Meeting European coaches was the equivalent, Mosimane said, of “being asked to sit the exam but not being given the books to read”. And still some African coaches pass”.

“It is small wonder that Mosimane is convinced that if he was put in charge of Barcelona or Manchester City he would ‘not do too badly’,” the New York Times said.

“He is resigned to the fact that he will never find out. If Fifa finds it easy to overlook the success of African coaches, if African clubs are wary of the abilities of African coaches, then there is little hope a team from outside Africa will offer him that sort of chance.

“Part of that, he is adamant, is to do with the colour of his skin. He was pleased to see one of his former players, Bradley Carnell, appointed coach of St Louis City in Major League Soccer. He is proud to see another South African doing well.

“Carnell does not have a fraction of Mosimane’s experience. ‘So maybe I could get a job in MLS then?’ [Mosimane] said. He did not sound hopeful. Carnell, after all, is white.

“Europe is more distant still. He has noted the almost complete absence of black coaches — let alone black African coaches — in Europe’s major leagues.”

Mosimane told the Times his ambition after Al Ahly might be to return to coaching at international level, adding, though, that the time was “not right” for a return to Bafana Bafana. He harbours ambitions of a breakthrough at club level in Europe despite the challenges, the article said.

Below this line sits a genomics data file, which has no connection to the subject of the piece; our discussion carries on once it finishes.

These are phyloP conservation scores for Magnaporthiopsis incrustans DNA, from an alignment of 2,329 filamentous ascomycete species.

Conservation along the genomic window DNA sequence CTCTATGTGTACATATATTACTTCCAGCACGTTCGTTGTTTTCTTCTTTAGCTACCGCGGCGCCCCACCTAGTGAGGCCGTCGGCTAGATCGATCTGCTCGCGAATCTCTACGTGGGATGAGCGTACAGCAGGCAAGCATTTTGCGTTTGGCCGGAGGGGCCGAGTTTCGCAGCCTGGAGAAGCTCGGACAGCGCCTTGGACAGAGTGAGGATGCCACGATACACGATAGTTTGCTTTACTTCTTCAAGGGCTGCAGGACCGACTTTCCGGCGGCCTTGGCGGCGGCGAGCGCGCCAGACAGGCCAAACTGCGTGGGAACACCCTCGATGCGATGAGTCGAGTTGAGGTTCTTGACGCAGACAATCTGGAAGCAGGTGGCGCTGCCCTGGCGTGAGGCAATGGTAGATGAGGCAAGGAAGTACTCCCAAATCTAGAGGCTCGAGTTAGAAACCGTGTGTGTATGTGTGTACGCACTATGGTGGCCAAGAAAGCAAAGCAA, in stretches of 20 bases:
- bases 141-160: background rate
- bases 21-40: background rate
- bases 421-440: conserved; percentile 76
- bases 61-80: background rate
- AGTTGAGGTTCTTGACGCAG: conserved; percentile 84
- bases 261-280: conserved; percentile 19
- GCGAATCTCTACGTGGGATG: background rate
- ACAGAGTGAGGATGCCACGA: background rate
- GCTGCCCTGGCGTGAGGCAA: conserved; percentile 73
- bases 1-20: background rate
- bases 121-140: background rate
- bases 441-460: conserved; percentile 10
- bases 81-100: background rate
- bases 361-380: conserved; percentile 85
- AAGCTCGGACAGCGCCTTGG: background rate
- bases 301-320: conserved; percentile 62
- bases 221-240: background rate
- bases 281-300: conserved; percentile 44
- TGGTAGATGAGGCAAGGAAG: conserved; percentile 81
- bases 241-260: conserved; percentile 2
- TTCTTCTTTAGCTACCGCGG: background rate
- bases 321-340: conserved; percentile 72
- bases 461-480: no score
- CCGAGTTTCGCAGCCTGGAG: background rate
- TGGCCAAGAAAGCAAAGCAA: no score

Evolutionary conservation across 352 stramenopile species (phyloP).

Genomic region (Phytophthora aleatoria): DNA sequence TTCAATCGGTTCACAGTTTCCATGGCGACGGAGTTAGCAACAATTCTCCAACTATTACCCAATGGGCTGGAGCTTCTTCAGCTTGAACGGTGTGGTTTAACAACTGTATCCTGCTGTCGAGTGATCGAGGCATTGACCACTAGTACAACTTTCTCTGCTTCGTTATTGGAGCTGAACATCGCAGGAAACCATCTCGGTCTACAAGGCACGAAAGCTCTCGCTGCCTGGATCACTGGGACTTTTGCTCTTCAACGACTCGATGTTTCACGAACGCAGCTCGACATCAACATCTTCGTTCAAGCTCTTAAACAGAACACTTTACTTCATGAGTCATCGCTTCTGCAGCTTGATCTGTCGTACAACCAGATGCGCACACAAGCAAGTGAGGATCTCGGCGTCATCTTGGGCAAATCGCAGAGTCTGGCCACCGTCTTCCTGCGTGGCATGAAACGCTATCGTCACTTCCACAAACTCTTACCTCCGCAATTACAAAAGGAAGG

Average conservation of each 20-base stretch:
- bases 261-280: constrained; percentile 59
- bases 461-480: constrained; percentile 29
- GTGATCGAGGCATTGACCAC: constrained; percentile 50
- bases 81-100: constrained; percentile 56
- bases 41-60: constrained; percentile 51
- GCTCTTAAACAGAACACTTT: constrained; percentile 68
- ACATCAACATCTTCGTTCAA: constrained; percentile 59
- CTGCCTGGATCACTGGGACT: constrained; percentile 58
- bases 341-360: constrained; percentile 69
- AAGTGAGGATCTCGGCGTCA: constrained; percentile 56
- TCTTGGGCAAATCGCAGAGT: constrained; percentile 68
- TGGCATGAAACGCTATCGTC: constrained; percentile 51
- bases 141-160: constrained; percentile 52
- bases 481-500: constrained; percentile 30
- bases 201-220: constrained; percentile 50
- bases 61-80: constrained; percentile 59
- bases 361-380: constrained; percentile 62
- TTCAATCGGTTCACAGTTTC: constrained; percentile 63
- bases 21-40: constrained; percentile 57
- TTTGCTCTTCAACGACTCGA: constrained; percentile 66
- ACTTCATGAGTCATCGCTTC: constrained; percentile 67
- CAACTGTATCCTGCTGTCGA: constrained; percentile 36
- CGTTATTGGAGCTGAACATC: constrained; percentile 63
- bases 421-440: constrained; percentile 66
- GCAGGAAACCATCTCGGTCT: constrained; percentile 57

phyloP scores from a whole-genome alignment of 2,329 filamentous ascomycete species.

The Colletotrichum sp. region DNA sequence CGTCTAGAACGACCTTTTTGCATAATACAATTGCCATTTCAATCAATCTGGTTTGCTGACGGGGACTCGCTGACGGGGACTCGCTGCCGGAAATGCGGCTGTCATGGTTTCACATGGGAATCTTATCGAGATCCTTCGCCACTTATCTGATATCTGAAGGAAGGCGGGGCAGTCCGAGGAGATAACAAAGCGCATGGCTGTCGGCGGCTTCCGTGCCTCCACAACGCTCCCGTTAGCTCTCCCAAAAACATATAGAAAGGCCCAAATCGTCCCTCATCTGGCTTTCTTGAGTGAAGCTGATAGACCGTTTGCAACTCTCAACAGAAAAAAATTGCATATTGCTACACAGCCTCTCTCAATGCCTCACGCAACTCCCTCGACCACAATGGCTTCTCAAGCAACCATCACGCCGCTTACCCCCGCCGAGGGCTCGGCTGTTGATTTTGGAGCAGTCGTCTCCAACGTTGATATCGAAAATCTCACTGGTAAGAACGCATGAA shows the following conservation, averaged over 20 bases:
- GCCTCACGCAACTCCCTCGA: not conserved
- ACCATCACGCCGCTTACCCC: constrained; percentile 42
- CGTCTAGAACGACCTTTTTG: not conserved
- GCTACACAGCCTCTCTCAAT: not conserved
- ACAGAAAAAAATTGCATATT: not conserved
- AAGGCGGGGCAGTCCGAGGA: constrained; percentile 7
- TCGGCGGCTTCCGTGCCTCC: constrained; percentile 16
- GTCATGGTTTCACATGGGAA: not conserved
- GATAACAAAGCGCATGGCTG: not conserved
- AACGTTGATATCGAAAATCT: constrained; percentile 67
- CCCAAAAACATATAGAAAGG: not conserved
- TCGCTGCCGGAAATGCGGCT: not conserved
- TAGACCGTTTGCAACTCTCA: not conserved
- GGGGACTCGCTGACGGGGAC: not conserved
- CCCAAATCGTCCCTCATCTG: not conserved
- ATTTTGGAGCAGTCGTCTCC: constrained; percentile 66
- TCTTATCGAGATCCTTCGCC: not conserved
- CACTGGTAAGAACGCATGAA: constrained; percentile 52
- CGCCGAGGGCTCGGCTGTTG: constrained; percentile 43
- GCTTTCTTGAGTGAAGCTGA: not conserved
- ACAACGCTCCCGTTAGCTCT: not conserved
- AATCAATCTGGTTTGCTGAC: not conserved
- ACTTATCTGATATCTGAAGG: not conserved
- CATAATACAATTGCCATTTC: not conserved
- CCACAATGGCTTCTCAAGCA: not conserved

Mosimane steered Ahly to a 2-0 win against RS Berkane to win the Covid-19-delayed 2020 Super Cup in May 2021, then the Cairo club beat Raja Casablanca on penalties to win the 2021 Super Cup in December.

Guardiola steered Manchester City to their third Premier League title, Tuchel won the 2021 Uefa Champions League with Chelsea and Mancini won the delayed 2020 Euro Championship with Italy.

The other nominees on Fifa’s seven-coach shortlist announced in November were Antonio Conte (Inter Milan/Tottenham Hotspur), Hansi Flick (FC Bayern München/German national team), Lionel Sebastián Scaloni (Argentina national team) and Diego Simeone (Atlético de Madrid).